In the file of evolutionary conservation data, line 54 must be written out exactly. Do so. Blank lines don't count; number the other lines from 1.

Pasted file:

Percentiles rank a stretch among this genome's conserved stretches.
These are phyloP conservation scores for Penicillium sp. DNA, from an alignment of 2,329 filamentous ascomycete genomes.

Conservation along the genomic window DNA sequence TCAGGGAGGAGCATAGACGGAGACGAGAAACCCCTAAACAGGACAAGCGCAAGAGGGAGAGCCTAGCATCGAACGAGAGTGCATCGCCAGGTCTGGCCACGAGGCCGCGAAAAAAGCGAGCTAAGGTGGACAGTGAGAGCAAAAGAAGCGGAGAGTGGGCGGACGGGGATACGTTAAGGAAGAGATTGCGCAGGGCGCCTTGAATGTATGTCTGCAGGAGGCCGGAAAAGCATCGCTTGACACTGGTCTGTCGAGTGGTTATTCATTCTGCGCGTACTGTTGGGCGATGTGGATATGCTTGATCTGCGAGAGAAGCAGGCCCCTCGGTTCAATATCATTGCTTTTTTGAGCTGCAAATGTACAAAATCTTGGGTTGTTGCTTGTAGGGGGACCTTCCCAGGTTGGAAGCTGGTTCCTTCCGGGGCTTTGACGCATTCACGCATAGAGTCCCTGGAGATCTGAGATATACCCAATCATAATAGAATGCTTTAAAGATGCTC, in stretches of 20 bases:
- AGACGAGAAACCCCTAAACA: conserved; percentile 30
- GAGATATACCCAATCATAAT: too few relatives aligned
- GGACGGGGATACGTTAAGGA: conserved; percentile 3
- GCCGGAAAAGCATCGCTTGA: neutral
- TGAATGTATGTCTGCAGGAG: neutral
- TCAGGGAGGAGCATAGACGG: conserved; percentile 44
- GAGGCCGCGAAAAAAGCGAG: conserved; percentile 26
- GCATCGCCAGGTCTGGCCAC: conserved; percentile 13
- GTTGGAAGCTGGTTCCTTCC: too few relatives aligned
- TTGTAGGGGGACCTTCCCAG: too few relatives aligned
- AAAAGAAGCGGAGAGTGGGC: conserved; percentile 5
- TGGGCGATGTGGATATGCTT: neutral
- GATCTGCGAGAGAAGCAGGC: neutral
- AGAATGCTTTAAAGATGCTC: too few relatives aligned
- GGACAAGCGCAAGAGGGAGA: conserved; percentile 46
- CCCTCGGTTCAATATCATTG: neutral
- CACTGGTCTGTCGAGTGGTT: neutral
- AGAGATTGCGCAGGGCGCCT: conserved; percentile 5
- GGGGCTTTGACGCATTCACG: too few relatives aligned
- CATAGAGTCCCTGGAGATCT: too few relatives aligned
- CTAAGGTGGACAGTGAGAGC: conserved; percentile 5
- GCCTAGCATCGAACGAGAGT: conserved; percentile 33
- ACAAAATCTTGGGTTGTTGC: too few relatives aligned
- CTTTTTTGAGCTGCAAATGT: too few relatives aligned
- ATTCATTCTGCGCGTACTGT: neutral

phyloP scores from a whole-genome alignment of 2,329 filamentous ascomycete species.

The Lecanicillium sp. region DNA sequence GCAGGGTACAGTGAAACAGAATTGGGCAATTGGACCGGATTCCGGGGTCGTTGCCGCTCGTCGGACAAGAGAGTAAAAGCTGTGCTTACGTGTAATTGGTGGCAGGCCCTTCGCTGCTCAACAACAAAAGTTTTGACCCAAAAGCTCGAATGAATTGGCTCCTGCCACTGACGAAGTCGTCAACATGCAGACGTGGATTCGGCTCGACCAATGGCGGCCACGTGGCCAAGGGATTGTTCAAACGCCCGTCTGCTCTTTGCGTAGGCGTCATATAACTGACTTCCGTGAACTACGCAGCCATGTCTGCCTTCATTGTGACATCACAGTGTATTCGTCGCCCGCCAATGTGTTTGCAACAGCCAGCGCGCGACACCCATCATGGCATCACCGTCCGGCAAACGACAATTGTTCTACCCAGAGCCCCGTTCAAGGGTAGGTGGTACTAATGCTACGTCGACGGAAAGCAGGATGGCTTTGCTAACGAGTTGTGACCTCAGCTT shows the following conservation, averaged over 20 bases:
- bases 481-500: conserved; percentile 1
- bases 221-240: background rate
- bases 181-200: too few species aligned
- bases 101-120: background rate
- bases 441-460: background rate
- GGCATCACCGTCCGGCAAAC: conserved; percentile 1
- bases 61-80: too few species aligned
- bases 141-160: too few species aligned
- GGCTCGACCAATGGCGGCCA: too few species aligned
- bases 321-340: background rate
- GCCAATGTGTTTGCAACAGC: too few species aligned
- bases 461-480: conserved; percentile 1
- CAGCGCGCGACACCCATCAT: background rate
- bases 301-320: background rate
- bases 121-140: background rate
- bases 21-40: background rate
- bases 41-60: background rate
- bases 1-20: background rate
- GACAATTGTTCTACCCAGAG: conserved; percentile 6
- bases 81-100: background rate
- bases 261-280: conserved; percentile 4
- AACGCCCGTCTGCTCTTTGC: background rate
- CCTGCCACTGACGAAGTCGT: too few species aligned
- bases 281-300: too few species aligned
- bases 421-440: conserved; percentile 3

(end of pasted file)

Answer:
- bases 281-300: too few species aligned